6518 Greenleaf Avenue Suite 28
Whittier, CA 90601


Worker’s Compensation

Although it is possible for the knowledgeable employee to attain fair worker’s compensation, the current laws are in place to protect the employer’s insurance company, not to benefit the worker. As a result, many injured workers feel they do not receive fair or adequate recompense for the damages they received while on the job. It is vital that anyone seeking worker’s compensation take the time to educate themselves about their compensation rights.

What is Worker’s Compensation?

Worker’s compensation is when the employer’s insurance company pays an employee that was injured on the job any missed wages and covers any incurred medical expenses. In return, the employee agrees not to sue his place of work for pain and suffering or for negligence leading to his injury.
Worker’s compensation can also take the form of life insurance that is paid to dependents of a worker killed on the job. On-the-job injuries are legally referred to as “industrial injuries” or “compensable injury”. “Industrial” simply means place of work in this sense, and is not restricted to injuries received in a industrial or factory setting.

Do You Qualify for Worker’s Compensation?

Is Your Employer Covered by Worker’s Compensation?

Laws vary by state, but most employers are required to purchase worker’s compensation. Usually, worker’s compensation requirements depend on the type of business, how many employees it has, and what type of work they are doing.

Are You an Employee?

Independent contractors are not considered employees and are not eligible for worker’s compensation benefits. Usually volunteers are not eligible, either, although this varies by state.

Is Your Injury or Illness Work-Related?

The injury or illness must have happened while on the clock or performing duties associated with your job. Complications can arise in certain situations where the injury didn’t happen at work but is somehow connected to the job: for example, an accident while commuting in the company car.

What Benefits are Covered?

Medical Care

A worker’s compensation claimant is entitled to coverage for all medical expenses related to his injury, including mileage to and from any medical appointments. Also included in medical expenses are hospital fees, surgery fees, and medication. In some cases, compensation can cover counseling, pain therapy, and acupuncture. However, it may be more difficult to secure compensation for experimental or otherwise investigative treatments.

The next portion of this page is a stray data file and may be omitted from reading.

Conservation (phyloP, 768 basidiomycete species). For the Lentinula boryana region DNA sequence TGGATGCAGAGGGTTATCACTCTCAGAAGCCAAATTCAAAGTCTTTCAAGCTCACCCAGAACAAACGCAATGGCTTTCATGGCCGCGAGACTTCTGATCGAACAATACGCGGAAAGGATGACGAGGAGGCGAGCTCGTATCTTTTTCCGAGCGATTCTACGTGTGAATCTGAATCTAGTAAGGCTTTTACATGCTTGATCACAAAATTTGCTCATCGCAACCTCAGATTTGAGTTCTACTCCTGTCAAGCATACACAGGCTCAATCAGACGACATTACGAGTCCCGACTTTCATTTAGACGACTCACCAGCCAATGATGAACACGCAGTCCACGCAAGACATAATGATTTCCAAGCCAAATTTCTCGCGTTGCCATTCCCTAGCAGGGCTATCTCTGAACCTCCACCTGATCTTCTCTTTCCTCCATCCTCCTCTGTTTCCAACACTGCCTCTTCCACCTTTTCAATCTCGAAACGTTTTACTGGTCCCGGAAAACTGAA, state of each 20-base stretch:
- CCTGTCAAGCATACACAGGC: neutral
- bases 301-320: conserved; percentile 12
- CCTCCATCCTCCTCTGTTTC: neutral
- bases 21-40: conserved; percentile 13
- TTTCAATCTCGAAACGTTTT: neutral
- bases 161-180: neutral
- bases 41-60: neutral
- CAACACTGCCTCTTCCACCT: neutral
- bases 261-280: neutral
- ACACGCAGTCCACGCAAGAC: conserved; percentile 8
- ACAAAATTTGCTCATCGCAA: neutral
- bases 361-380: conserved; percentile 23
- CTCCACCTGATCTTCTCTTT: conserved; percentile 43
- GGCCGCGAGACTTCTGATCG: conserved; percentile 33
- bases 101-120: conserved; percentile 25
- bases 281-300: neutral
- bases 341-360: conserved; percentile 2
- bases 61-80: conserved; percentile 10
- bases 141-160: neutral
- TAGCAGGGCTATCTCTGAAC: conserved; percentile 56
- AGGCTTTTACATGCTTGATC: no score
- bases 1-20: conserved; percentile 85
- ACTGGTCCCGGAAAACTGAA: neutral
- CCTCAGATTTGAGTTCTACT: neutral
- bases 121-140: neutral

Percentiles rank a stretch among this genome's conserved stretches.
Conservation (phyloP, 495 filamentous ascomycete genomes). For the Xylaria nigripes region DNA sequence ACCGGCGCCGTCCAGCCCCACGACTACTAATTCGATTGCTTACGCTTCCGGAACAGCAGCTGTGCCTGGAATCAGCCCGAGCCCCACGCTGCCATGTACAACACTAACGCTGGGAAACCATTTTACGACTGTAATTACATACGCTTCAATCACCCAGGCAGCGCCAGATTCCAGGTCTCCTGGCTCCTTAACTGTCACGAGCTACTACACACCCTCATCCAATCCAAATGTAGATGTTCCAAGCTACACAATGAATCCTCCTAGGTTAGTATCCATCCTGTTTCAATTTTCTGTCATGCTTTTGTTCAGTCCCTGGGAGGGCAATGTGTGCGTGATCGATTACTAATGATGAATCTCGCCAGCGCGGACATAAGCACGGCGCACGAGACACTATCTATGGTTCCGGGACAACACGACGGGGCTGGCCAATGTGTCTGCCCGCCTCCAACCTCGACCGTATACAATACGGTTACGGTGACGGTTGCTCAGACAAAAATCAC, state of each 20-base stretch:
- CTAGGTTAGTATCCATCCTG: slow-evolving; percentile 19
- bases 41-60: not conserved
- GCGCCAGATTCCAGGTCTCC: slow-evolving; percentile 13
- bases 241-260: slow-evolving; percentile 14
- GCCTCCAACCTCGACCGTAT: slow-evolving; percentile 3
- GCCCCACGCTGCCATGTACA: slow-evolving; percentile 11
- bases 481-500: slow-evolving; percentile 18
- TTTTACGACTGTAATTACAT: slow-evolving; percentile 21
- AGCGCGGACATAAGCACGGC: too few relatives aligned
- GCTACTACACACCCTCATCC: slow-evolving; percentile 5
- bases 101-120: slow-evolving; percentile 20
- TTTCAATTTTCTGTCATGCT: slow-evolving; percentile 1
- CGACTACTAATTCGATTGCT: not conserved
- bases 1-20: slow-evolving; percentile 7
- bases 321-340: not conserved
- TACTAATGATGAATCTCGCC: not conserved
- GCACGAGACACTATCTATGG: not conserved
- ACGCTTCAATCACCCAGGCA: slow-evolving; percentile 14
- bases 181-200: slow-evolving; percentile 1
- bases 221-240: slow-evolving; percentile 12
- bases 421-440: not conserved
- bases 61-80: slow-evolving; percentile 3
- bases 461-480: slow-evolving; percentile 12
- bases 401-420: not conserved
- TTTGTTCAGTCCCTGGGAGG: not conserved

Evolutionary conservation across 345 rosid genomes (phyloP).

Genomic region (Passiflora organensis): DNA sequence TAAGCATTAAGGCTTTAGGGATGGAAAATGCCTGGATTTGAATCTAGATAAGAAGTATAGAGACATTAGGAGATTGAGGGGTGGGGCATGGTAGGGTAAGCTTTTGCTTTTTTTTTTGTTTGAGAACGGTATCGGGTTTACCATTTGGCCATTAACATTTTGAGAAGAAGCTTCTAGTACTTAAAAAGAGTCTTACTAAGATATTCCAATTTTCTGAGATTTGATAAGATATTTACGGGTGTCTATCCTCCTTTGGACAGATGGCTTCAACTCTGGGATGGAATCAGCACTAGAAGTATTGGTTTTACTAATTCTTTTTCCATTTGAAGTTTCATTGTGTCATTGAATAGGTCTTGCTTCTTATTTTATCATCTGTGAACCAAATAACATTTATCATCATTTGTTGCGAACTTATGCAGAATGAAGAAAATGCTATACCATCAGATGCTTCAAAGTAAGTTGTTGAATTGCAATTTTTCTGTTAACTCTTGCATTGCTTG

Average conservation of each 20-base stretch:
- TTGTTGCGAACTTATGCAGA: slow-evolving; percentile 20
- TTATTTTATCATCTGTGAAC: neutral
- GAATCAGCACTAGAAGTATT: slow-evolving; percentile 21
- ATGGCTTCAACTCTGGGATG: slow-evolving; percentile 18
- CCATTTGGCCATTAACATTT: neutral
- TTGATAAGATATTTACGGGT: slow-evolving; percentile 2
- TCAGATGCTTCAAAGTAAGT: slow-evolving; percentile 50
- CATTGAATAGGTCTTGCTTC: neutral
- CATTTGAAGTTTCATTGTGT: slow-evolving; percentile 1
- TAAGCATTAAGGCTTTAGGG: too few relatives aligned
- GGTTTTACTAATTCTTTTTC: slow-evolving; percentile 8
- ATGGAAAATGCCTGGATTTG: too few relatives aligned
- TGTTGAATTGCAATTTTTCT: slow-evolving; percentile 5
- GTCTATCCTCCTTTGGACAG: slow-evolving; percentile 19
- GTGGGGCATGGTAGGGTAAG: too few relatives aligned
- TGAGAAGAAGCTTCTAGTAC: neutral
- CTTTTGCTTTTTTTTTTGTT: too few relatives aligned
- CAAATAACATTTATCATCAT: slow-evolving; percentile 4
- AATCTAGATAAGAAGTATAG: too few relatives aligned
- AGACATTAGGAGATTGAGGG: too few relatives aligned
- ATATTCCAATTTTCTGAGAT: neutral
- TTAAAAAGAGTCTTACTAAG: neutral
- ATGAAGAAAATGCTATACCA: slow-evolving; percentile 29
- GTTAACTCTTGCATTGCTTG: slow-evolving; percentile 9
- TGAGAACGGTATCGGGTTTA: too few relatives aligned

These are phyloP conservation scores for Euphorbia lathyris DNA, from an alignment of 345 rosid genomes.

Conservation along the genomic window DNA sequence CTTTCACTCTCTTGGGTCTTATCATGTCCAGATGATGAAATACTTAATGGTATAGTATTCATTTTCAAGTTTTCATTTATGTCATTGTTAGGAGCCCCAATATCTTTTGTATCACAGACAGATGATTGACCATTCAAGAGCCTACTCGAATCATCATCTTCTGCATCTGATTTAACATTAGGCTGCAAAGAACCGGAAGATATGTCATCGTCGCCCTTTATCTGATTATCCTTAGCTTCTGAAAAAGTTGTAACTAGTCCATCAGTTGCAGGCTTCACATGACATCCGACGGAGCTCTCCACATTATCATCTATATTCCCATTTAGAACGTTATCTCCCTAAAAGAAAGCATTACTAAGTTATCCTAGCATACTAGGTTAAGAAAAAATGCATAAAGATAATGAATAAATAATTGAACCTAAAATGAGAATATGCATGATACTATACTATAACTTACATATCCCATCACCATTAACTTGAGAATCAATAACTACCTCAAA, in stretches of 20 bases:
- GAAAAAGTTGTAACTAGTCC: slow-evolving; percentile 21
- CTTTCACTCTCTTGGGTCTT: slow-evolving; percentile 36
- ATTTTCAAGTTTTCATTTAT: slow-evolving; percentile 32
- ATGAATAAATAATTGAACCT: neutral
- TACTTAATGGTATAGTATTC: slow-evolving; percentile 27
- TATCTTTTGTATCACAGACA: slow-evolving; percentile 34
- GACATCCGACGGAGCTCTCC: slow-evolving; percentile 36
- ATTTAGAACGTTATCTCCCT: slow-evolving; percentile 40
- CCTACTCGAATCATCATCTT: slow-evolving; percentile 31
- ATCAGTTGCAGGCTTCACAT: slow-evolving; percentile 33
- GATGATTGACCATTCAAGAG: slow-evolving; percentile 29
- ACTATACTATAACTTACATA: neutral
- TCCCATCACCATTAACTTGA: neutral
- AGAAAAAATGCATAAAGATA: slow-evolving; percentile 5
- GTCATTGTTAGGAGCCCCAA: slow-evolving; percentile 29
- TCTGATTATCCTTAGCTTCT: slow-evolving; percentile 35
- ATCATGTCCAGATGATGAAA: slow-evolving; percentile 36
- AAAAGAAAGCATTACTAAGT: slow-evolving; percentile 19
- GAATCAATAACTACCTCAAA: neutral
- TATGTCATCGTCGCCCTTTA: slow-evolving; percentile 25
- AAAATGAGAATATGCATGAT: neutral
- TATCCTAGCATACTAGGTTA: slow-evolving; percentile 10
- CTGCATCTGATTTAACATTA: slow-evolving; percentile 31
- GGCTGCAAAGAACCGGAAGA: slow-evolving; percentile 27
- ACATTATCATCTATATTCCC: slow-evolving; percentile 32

Disability is paid to make up lost wages to an employee who is unable to work due to an injury. These payments are based on the employee’s salary (often equaling two-thirds), are not taxable, and may have a cap that limits the amount of time an employee can collect disability. Disability payments are split into four types:

  1. Temporary total disability: An employee is unable to work for a certain amount of time, but the injury is such that the employee can eventually return to full-time work
  2. Temporary partial disability: An employee is unable to do part of their job for a certain amount of time, but the injury is such that the employee can eventually resume all duties.
  3. Permanent total disability: An employee may not be totally medically incapacitated, but is injured in such a way that they will never be able to return to their job.
  4. Permanent total disability: An employee is injured in such a way that they can never resume all duties of their job.


The main purpose of the death benefit is to provide monetary support to family members who were financially dependent on the deceased, although funeral and burial expenses are often covered as well. Receiving death benefits may be complicated if the deceased and his partner were not legally married, or when the family includes stepchildren. Parents, as long as they were financially dependent on the deceased, can qualify for benefits. This includes adoptive parents, in-laws, and foster parents, as well as biological parents.

What is Compensation Fraud?

Considered a felony, compensation fraud is when someone knowingly files a false claim for benefits, or when a company takes action to prevent payment of benefits. Fines range from $150,000.00 or the amount of the fraud, whichever is greater. The most common types of employee fraud are:

  1. Remote injury: The worker injures himself outside of work but claims on-site injury.
  2. Inflating injury: The worker receives a minor injury but exaggerates the severity of the injury.
  3. Faking injury: The worker claims an injury that never took place.
  4. Old injury: The worker claims a previous injury as a new injury.
  5. Lingering: The worker continues disability even though his injury has healed.

The most common types of employer fraud include:

  1. Underreporting payroll: The employer claims the worker’s wages as less than they actually are, in order to pay out smaller amounts of disability.
  2. Inflating experience: The employer claims the worker as more experienced than they are, leading to a lower insurance rate as the worker is viewed as less of a risk.
  3. Evasion: The employer fails to obtain compensation coverage, and tells the workers that they have coverage when they do not.

In order to be fairly compensated for a workplace injury or illness, it is important for employees to be aware of their rights, and to be willing to stand up for those rights. In all cases, if you are unsure of whether you qualify for benefits, it’s best to seek the advice of a qualified attorney.

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Law Offices of Steven Ibarra
6518 Greenleaf Avenue Suite 28
Whittier, CA 90601

Phone: 562-735-0828
Fax: 714-582-0948
Email: sibarra@ibarralaw.com

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